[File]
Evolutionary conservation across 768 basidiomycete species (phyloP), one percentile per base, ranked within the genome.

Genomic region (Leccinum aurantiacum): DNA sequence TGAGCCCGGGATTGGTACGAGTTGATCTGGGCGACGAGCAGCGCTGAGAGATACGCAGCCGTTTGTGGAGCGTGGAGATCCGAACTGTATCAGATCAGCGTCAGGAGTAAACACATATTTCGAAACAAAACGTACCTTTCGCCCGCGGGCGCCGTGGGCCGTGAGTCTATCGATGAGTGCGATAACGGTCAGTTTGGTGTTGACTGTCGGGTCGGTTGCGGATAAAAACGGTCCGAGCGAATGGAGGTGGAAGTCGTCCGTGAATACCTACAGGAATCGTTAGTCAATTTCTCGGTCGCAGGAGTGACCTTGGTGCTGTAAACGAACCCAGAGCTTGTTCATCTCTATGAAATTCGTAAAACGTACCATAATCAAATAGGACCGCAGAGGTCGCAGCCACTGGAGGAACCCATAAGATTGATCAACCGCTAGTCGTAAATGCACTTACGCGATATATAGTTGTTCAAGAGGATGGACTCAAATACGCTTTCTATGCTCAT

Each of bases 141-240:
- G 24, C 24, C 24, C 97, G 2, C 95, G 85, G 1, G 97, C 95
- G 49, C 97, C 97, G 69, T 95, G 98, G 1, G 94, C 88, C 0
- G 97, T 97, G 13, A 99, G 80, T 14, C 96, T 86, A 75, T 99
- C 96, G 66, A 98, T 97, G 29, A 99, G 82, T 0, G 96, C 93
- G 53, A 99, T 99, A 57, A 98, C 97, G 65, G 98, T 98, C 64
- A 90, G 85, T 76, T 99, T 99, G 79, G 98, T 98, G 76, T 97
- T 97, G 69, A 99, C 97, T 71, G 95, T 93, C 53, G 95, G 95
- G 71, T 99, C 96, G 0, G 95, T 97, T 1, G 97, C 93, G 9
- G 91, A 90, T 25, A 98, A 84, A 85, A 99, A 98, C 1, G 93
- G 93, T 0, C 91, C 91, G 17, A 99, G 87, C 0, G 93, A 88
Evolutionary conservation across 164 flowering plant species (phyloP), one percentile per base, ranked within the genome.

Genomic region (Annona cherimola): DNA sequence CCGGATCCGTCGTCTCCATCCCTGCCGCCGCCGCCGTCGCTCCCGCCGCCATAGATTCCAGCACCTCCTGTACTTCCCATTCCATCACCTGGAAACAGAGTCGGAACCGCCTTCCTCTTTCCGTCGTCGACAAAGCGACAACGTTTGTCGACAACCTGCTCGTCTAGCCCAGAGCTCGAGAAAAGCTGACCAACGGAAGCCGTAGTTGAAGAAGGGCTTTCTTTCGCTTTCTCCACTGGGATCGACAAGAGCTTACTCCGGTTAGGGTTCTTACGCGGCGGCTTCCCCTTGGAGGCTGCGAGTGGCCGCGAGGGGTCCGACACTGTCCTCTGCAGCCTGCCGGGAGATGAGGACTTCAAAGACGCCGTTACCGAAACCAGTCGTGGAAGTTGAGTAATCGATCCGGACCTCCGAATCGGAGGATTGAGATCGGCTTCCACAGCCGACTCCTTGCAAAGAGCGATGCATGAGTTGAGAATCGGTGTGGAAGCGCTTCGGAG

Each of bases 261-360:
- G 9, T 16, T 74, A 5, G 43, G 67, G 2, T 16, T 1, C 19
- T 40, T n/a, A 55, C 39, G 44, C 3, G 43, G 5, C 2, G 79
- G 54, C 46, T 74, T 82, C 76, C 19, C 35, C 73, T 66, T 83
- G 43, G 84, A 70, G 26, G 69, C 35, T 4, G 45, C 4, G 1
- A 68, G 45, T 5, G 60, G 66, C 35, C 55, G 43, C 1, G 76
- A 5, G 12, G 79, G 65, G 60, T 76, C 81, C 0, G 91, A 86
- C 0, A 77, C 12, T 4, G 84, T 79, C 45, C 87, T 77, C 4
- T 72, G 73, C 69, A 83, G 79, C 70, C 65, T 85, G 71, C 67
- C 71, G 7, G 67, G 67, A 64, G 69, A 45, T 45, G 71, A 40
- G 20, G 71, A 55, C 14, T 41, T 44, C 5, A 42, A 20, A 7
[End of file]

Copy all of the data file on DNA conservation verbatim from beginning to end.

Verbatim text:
Evolutionary conservation across 768 basidiomycete species (phyloP), one percentile per base, ranked within the genome.

Genomic region (Leccinum aurantiacum): DNA sequence TGAGCCCGGGATTGGTACGAGTTGATCTGGGCGACGAGCAGCGCTGAGAGATACGCAGCCGTTTGTGGAGCGTGGAGATCCGAACTGTATCAGATCAGCGTCAGGAGTAAACACATATTTCGAAACAAAACGTACCTTTCGCCCGCGGGCGCCGTGGGCCGTGAGTCTATCGATGAGTGCGATAACGGTCAGTTTGGTGTTGACTGTCGGGTCGGTTGCGGATAAAAACGGTCCGAGCGAATGGAGGTGGAAGTCGTCCGTGAATACCTACAGGAATCGTTAGTCAATTTCTCGGTCGCAGGAGTGACCTTGGTGCTGTAAACGAACCCAGAGCTTGTTCATCTCTATGAAATTCGTAAAACGTACCATAATCAAATAGGACCGCAGAGGTCGCAGCCACTGGAGGAACCCATAAGATTGATCAACCGCTAGTCGTAAATGCACTTACGCGATATATAGTTGTTCAAGAGGATGGACTCAAATACGCTTTCTATGCTCAT

Each of bases 141-240:
- G 24, C 24, C 24, C 97, G 2, C 95, G 85, G 1, G 97, C 95
- G 49, C 97, C 97, G 69, T 95, G 98, G 1, G 94, C 88, C 0
- G 97, T 97, G 13, A 99, G 80, T 14, C 96, T 86, A 75, T 99
- C 96, G 66, A 98, T 97, G 29, A 99, G 82, T 0, G 96, C 93
- G 53, A 99, T 99, A 57, A 98, C 97, G 65, G 98, T 98, C 64
- A 90, G 85, T 76, T 99, T 99, G 79, G 98, T 98, G 76, T 97
- T 97, G 69, A 99, C 97, T 71, G 95, T 93, C 53, G 95, G 95
- G 71, T 99, C 96, G 0, G 95, T 97, T 1, G 97, C 93, G 9
- G 91, A 90, T 25, A 98, A 84, A 85, A 99, A 98, C 1, G 93
- G 93, T 0, C 91, C 91, G 17, A 99, G 87, C 0, G 93, A 88
Evolutionary conservation across 164 flowering plant species (phyloP), one percentile per base, ranked within the genome.

Genomic region (Annona cherimola): DNA sequence CCGGATCCGTCGTCTCCATCCCTGCCGCCGCCGCCGTCGCTCCCGCCGCCATAGATTCCAGCACCTCCTGTACTTCCCATTCCATCACCTGGAAACAGAGTCGGAACCGCCTTCCTCTTTCCGTCGTCGACAAAGCGACAACGTTTGTCGACAACCTGCTCGTCTAGCCCAGAGCTCGAGAAAAGCTGACCAACGGAAGCCGTAGTTGAAGAAGGGCTTTCTTTCGCTTTCTCCACTGGGATCGACAAGAGCTTACTCCGGTTAGGGTTCTTACGCGGCGGCTTCCCCTTGGAGGCTGCGAGTGGCCGCGAGGGGTCCGACACTGTCCTCTGCAGCCTGCCGGGAGATGAGGACTTCAAAGACGCCGTTACCGAAACCAGTCGTGGAAGTTGAGTAATCGATCCGGACCTCCGAATCGGAGGATTGAGATCGGCTTCCACAGCCGACTCCTTGCAAAGAGCGATGCATGAGTTGAGAATCGGTGTGGAAGCGCTTCGGAG

Each of bases 261-360:
- G 9, T 16, T 74, A 5, G 43, G 67, G 2, T 16, T 1, C 19
- T 40, T n/a, A 55, C 39, G 44, C 3, G 43, G 5, C 2, G 79
- G 54, C 46, T 74, T 82, C 76, C 19, C 35, C 73, T 66, T 83
- G 43, G 84, A 70, G 26, G 69, C 35, T 4, G 45, C 4, G 1
- A 68, G 45, T 5, G 60, G 66, C 35, C 55, G 43, C 1, G 76
- A 5, G 12, G 79, G 65, G 60, T 76, C 81, C 0, G 91, A 86
- C 0, A 77, C 12, T 4, G 84, T 79, C 45, C 87, T 77, C 4
- T 72, G 73, C 69, A 83, G 79, C 70, C 65, T 85, G 71, C 67
- C 71, G 7, G 67, G 67, A 64, G 69, A 45, T 45, G 71, A 40
- G 20, G 71, A 55, C 14, T 41, T 44, C 5, A 42, A 20, A 7